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Saturday, March 20, 2004


Today is Saturday, March 20th

The 80th day of 2004.

There are 286 days left in the year.

Spring arrives.


Today's Highlight in History:

On March 20, 1815, Napoleon Bonaparte entered Paris, beginning his "Hundred Days" rule.


On this date:

In 1413, England's King Henry IV died; he was succeeded by Henry V.

In 1549, Sir Thomas Seymour, Lord High Admiral of the English Navy, fell in love with a girl named Elizabeth, who happened to be the princess, later to become the Queen of England. She didn't reciprocate his love, yet he kept pestering the girl. He became so much of an annoyance that he was charged with treason and beheaded on this day.

In 1602, The Dutch East India Company is chartered to establish bases and fortifications against Spain and Portugal, in return for a monopoly of trade in the Indian and Pacific oceans.

In 1727, physicist, mathematician and astronomer Sir Isaac Newton died in London.

In 1780, The firm of James Watt & Co. was formed for the manufacture of the first duplicating machines, invented by Watt to cope with the large amount of copying involved in his steam engine business.

In 1800, French army defeated the Turks at Helipolis, Turkey, and advanced into Cairo.

In 1828, Norwegian poet-dramatist Henrik Ibsen was born.

In 1852, Harriet Beecher Stowe's influential novel about slavery, "Uncle Tom's Cabin," was first published.

In 1865, A plan by John Wilkes Booth to abduct U.S. President Abraham Lincoln was ruined when Lincoln changed his plans and did not appear at the Soldier’s Home near Washington, DC.

In 1886, the first AC power plant in the U.S. began commercial operation in Mass.

In 1896, U.S. Marines landed in Nicaragua to protect U.S. citizens in the wake of a revolution.

In 1899, At Sing Sing prison, Martha M. Place becomes the first woman to be executed in the electric chair. She was sentenced to death for the murder of her stepdaughter.

In 1906, TV/Radio Actor, Producer/Director, Bandleader, Attorney/Lawyer, Songwriter, Multi-instrumentalist Oswald "Ozzie" Nelson was born in Jersey City, NJ. He died on June 3, 1975 at the age of 69

In 1908, British stage and motion-picture actor Sir Michael Scudamore Redgrave was born in Bristol, England. Father of actors Vanessa Redgrave, Lynn Redgrave and Corin Redgrave. He was knighted in 1959. He died on March 21, 1985 at the age of 77.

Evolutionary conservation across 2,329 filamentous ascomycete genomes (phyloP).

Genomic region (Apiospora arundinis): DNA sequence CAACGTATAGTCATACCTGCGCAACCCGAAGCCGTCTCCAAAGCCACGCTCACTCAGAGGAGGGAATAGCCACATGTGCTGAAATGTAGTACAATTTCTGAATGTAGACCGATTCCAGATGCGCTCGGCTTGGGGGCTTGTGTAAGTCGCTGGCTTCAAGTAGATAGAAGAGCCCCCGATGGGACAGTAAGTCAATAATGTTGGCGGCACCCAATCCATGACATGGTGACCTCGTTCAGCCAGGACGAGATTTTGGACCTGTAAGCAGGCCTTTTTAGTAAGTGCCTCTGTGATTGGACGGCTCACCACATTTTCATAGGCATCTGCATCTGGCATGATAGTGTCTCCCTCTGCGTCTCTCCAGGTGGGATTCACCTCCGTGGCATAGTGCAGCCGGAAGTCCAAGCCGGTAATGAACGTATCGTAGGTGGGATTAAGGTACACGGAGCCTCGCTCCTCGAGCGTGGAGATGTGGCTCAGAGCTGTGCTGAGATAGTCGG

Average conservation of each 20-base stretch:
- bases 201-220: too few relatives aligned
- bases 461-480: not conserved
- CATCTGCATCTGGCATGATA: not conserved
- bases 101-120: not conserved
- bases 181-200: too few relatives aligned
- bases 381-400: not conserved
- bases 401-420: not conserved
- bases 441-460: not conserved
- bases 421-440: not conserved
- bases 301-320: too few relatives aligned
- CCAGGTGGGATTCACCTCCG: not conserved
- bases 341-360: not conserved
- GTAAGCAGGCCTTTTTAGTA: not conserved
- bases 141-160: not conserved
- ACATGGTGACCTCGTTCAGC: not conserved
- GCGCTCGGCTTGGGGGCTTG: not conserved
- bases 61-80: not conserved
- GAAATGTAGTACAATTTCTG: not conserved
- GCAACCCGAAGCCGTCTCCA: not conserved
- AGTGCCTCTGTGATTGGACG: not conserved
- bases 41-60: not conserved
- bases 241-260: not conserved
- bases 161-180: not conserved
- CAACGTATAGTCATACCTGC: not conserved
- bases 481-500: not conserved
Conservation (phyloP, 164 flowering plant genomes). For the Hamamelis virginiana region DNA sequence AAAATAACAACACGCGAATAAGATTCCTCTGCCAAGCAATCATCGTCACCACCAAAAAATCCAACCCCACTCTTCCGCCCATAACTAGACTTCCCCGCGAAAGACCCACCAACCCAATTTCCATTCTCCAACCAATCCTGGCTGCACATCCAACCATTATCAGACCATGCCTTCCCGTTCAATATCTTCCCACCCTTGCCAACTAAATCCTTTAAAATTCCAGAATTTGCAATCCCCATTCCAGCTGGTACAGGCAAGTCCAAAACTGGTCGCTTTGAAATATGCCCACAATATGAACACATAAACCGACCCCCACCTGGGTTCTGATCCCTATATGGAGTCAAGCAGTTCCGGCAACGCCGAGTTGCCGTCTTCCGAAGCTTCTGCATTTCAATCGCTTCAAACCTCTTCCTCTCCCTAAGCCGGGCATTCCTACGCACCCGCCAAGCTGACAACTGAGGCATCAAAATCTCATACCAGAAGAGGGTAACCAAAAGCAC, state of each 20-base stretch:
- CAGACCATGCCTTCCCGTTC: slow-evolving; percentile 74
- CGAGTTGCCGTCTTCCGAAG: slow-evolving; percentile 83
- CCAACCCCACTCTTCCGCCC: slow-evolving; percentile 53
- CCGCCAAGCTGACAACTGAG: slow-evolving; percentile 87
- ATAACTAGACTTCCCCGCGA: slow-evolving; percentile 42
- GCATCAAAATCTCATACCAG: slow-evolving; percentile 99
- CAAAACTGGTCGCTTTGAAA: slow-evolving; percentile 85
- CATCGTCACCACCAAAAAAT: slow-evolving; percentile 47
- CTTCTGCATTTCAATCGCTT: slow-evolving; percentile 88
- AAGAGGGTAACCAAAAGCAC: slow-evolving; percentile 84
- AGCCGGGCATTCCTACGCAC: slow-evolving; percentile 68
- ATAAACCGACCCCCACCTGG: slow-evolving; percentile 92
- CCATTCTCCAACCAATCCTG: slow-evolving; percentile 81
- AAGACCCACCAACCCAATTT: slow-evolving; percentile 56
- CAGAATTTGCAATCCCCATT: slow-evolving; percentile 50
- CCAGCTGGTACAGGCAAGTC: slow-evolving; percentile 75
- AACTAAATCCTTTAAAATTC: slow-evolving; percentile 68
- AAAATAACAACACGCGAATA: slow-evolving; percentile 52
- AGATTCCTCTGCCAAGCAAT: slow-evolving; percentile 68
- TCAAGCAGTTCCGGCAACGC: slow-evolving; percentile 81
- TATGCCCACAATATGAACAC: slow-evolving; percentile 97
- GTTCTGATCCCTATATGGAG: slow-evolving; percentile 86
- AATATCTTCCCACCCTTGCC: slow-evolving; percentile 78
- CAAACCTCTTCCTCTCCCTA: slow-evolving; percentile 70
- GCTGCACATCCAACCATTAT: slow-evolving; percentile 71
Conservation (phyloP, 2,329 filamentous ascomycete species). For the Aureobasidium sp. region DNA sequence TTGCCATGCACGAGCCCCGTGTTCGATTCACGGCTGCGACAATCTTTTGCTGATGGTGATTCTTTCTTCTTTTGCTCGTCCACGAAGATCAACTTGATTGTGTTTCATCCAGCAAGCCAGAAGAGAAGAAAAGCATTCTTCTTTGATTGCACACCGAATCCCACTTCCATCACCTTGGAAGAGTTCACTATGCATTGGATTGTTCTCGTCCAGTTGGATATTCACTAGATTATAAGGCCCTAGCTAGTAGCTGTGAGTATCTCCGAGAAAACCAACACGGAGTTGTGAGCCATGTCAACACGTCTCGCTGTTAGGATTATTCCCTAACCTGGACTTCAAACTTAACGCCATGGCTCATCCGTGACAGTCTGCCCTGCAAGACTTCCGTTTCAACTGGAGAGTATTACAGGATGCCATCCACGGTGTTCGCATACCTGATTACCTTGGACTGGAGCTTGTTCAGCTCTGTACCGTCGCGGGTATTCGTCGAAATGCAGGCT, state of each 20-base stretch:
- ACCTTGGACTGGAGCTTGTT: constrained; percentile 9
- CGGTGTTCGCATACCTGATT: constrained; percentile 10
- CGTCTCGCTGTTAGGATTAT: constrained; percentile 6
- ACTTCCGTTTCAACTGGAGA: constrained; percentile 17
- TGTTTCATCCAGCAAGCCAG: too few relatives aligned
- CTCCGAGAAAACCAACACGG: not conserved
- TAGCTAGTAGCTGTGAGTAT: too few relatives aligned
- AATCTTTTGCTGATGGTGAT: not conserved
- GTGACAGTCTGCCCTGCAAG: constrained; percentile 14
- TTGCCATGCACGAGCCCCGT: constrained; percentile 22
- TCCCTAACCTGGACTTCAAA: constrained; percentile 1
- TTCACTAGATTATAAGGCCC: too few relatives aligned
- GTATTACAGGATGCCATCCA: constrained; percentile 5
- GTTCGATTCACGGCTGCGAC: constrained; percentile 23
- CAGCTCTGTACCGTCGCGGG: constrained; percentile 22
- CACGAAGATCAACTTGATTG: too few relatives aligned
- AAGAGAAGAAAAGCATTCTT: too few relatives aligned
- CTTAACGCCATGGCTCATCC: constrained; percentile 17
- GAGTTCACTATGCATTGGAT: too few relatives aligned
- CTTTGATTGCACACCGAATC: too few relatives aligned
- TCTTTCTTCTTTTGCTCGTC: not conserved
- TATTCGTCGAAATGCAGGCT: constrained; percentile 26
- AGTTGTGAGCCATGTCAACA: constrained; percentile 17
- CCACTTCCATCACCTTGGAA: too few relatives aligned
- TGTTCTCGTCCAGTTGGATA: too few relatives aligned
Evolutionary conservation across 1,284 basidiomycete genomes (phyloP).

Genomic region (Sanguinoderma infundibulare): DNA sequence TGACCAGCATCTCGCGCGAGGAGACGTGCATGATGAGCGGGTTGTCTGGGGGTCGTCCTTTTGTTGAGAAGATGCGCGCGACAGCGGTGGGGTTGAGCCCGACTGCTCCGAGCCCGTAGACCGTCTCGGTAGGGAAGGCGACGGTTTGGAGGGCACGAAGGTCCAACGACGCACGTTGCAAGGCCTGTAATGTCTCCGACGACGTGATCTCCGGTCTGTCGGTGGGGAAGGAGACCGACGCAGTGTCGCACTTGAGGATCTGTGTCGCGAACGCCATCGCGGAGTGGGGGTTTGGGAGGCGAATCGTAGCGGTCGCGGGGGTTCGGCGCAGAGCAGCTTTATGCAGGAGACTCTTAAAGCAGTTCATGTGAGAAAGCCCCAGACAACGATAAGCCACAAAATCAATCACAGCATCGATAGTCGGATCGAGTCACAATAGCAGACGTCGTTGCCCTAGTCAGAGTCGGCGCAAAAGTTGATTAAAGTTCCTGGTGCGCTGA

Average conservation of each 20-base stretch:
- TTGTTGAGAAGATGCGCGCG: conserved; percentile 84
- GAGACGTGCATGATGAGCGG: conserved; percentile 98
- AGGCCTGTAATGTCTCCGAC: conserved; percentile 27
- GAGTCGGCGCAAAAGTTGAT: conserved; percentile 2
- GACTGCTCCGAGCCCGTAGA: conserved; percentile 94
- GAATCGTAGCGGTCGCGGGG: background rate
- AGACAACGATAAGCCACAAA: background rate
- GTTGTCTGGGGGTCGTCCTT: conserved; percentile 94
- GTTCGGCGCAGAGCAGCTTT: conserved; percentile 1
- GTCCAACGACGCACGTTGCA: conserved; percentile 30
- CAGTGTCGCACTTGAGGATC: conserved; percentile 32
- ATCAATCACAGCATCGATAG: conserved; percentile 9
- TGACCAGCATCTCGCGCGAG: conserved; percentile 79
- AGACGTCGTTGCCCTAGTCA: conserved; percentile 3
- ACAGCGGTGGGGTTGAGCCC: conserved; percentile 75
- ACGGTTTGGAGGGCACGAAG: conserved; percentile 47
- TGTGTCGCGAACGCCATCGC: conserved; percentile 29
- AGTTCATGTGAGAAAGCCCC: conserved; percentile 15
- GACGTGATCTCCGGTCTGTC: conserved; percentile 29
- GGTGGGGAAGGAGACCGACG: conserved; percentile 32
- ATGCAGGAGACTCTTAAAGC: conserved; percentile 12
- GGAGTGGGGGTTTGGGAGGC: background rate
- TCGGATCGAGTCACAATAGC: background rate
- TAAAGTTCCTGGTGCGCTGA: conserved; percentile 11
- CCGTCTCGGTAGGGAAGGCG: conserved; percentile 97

In 1922, The first United States Navy aircraft carrier, the USS Langley, is commissioned.

In 1922, U.S. President Warren G. Harding ordered U.S. troops back from the Rhineland.

In 1933, The first German concentration camp is completed at Dachau.

In 1940, The British Royal Air Force conducted an all-night air raid on the Nazi airbase at Sylt, Germany.

In 1943, The Allies attacked Field Marshall Erwin Rommel's forces on the Mareth Line in North Africa.

In 1952, The United States Senate ratifies a peace treaty with Japan.

In 1956, France recognizes the independence of its protectorate of Tunisia. The bey of Tunis is head of state with Habib ben Ali Bourguiba as prime minister.

In 1965, U.S. President Lyndon B. Johnson orders 4,000 troops to protect the Selma-Montgomery civil rights marchers.

In 1968, President Johnson signed a bill removing gold backing from U.S. paper money.

In 1969, John Lennon married Yoko Ono in Gibraltar.

In 1974, The White House announces the ban on Sunday Gasoline Sales will be lifted, with the end of the Arab oil embarge.

In 1976, kidnapped newspaper heiress Patricia Hearst was convicted of armed robbery for her part in a San Francisco bank holdup.

In 1980 The U.S. made an appeal to the International Court concerning the American Hostages in Iran.

In 1984, The United States Senate rejects an amendment to allow spoken prayer in public schools.

In 1987, the Food and Drug Administration approved the sale of AZT, a drug shown to prolong the lives of some AIDS patients.

In 1989, The news media announces that Cincinnati Reds manager Pete Rose is under investigation for betting on Major League Baseball games.

In 1990, The Los Angeles Lakers retire Kareem Abdul-Jabbar’s number 33.